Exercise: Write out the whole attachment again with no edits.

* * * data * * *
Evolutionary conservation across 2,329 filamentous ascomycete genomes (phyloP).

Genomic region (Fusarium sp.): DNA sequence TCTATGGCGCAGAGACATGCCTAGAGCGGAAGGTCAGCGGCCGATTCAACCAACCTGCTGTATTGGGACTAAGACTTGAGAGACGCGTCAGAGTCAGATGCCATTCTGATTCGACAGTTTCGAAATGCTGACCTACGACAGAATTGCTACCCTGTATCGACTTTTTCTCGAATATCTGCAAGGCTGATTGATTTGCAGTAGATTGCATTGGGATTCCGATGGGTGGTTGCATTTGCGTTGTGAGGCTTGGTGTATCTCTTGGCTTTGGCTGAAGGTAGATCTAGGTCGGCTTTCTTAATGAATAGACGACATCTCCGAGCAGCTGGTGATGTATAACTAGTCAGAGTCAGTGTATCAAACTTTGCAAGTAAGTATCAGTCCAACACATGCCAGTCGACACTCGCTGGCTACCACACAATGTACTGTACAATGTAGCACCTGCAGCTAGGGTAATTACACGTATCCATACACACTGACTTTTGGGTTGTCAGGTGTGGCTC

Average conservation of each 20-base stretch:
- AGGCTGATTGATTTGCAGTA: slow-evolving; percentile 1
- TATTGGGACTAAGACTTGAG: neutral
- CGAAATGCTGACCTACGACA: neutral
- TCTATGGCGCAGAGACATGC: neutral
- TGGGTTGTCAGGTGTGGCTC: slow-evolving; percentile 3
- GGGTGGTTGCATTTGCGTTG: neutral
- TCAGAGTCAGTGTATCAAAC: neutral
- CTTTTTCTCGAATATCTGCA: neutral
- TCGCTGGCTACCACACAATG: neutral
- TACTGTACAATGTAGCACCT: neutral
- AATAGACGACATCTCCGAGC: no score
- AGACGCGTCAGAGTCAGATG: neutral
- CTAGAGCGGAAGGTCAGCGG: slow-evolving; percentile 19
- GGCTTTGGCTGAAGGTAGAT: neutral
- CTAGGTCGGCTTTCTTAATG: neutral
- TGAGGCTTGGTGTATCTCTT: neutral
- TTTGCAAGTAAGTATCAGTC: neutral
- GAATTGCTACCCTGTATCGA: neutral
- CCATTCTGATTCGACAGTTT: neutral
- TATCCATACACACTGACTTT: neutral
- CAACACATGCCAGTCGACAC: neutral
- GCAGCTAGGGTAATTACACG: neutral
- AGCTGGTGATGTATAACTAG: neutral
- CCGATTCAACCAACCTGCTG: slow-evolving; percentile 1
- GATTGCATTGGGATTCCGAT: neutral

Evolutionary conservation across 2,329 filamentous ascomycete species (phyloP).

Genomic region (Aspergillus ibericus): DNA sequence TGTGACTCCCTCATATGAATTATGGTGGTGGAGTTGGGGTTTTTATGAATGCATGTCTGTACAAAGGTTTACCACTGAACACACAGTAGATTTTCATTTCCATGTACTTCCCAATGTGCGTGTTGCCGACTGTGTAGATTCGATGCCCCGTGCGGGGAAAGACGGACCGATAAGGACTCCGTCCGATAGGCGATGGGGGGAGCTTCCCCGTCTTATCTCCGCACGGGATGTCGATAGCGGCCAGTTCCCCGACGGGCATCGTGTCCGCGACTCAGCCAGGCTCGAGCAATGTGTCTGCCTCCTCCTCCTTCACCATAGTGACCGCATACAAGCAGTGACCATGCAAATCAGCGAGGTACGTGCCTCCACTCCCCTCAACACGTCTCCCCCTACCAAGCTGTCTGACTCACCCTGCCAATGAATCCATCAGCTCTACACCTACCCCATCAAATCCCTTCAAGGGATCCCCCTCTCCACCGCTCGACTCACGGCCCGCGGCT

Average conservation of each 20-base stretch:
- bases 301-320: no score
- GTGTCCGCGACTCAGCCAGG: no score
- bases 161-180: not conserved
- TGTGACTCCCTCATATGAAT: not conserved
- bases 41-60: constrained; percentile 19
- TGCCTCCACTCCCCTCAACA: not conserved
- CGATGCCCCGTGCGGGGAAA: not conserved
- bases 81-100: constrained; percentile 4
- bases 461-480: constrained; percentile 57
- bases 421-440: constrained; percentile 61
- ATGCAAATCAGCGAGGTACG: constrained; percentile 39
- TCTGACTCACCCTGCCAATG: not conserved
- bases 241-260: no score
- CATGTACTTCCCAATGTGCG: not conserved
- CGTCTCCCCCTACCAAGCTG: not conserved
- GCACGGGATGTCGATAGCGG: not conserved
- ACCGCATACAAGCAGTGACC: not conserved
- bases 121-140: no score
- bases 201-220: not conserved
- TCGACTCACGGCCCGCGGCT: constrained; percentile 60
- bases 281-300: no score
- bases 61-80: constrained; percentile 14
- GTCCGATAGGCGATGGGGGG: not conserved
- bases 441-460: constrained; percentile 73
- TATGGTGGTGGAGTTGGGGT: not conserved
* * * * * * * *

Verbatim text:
Evolutionary conservation across 2,329 filamentous ascomycete genomes (phyloP).

Genomic region (Fusarium sp.): DNA sequence TCTATGGCGCAGAGACATGCCTAGAGCGGAAGGTCAGCGGCCGATTCAACCAACCTGCTGTATTGGGACTAAGACTTGAGAGACGCGTCAGAGTCAGATGCCATTCTGATTCGACAGTTTCGAAATGCTGACCTACGACAGAATTGCTACCCTGTATCGACTTTTTCTCGAATATCTGCAAGGCTGATTGATTTGCAGTAGATTGCATTGGGATTCCGATGGGTGGTTGCATTTGCGTTGTGAGGCTTGGTGTATCTCTTGGCTTTGGCTGAAGGTAGATCTAGGTCGGCTTTCTTAATGAATAGACGACATCTCCGAGCAGCTGGTGATGTATAACTAGTCAGAGTCAGTGTATCAAACTTTGCAAGTAAGTATCAGTCCAACACATGCCAGTCGACACTCGCTGGCTACCACACAATGTACTGTACAATGTAGCACCTGCAGCTAGGGTAATTACACGTATCCATACACACTGACTTTTGGGTTGTCAGGTGTGGCTC

Average conservation of each 20-base stretch:
- AGGCTGATTGATTTGCAGTA: slow-evolving; percentile 1
- TATTGGGACTAAGACTTGAG: neutral
- CGAAATGCTGACCTACGACA: neutral
- TCTATGGCGCAGAGACATGC: neutral
- TGGGTTGTCAGGTGTGGCTC: slow-evolving; percentile 3
- GGGTGGTTGCATTTGCGTTG: neutral
- TCAGAGTCAGTGTATCAAAC: neutral
- CTTTTTCTCGAATATCTGCA: neutral
- TCGCTGGCTACCACACAATG: neutral
- TACTGTACAATGTAGCACCT: neutral
- AATAGACGACATCTCCGAGC: no score
- AGACGCGTCAGAGTCAGATG: neutral
- CTAGAGCGGAAGGTCAGCGG: slow-evolving; percentile 19
- GGCTTTGGCTGAAGGTAGAT: neutral
- CTAGGTCGGCTTTCTTAATG: neutral
- TGAGGCTTGGTGTATCTCTT: neutral
- TTTGCAAGTAAGTATCAGTC: neutral
- GAATTGCTACCCTGTATCGA: neutral
- CCATTCTGATTCGACAGTTT: neutral
- TATCCATACACACTGACTTT: neutral
- CAACACATGCCAGTCGACAC: neutral
- GCAGCTAGGGTAATTACACG: neutral
- AGCTGGTGATGTATAACTAG: neutral
- CCGATTCAACCAACCTGCTG: slow-evolving; percentile 1
- GATTGCATTGGGATTCCGAT: neutral

Evolutionary conservation across 2,329 filamentous ascomycete species (phyloP).

Genomic region (Aspergillus ibericus): DNA sequence TGTGACTCCCTCATATGAATTATGGTGGTGGAGTTGGGGTTTTTATGAATGCATGTCTGTACAAAGGTTTACCACTGAACACACAGTAGATTTTCATTTCCATGTACTTCCCAATGTGCGTGTTGCCGACTGTGTAGATTCGATGCCCCGTGCGGGGAAAGACGGACCGATAAGGACTCCGTCCGATAGGCGATGGGGGGAGCTTCCCCGTCTTATCTCCGCACGGGATGTCGATAGCGGCCAGTTCCCCGACGGGCATCGTGTCCGCGACTCAGCCAGGCTCGAGCAATGTGTCTGCCTCCTCCTCCTTCACCATAGTGACCGCATACAAGCAGTGACCATGCAAATCAGCGAGGTACGTGCCTCCACTCCCCTCAACACGTCTCCCCCTACCAAGCTGTCTGACTCACCCTGCCAATGAATCCATCAGCTCTACACCTACCCCATCAAATCCCTTCAAGGGATCCCCCTCTCCACCGCTCGACTCACGGCCCGCGGCT

Average conservation of each 20-base stretch:
- bases 301-320: no score
- GTGTCCGCGACTCAGCCAGG: no score
- bases 161-180: not conserved
- TGTGACTCCCTCATATGAAT: not conserved
- bases 41-60: constrained; percentile 19
- TGCCTCCACTCCCCTCAACA: not conserved
- CGATGCCCCGTGCGGGGAAA: not conserved
- bases 81-100: constrained; percentile 4
- bases 461-480: constrained; percentile 57
- bases 421-440: constrained; percentile 61
- ATGCAAATCAGCGAGGTACG: constrained; percentile 39
- TCTGACTCACCCTGCCAATG: not conserved
- bases 241-260: no score
- CATGTACTTCCCAATGTGCG: not conserved
- CGTCTCCCCCTACCAAGCTG: not conserved
- GCACGGGATGTCGATAGCGG: not conserved
- ACCGCATACAAGCAGTGACC: not conserved
- bases 121-140: no score
- bases 201-220: not conserved
- TCGACTCACGGCCCGCGGCT: constrained; percentile 60
- bases 281-300: no score
- bases 61-80: constrained; percentile 14
- GTCCGATAGGCGATGGGGGG: not conserved
- bases 441-460: constrained; percentile 73
- TATGGTGGTGGAGTTGGGGT: not conserved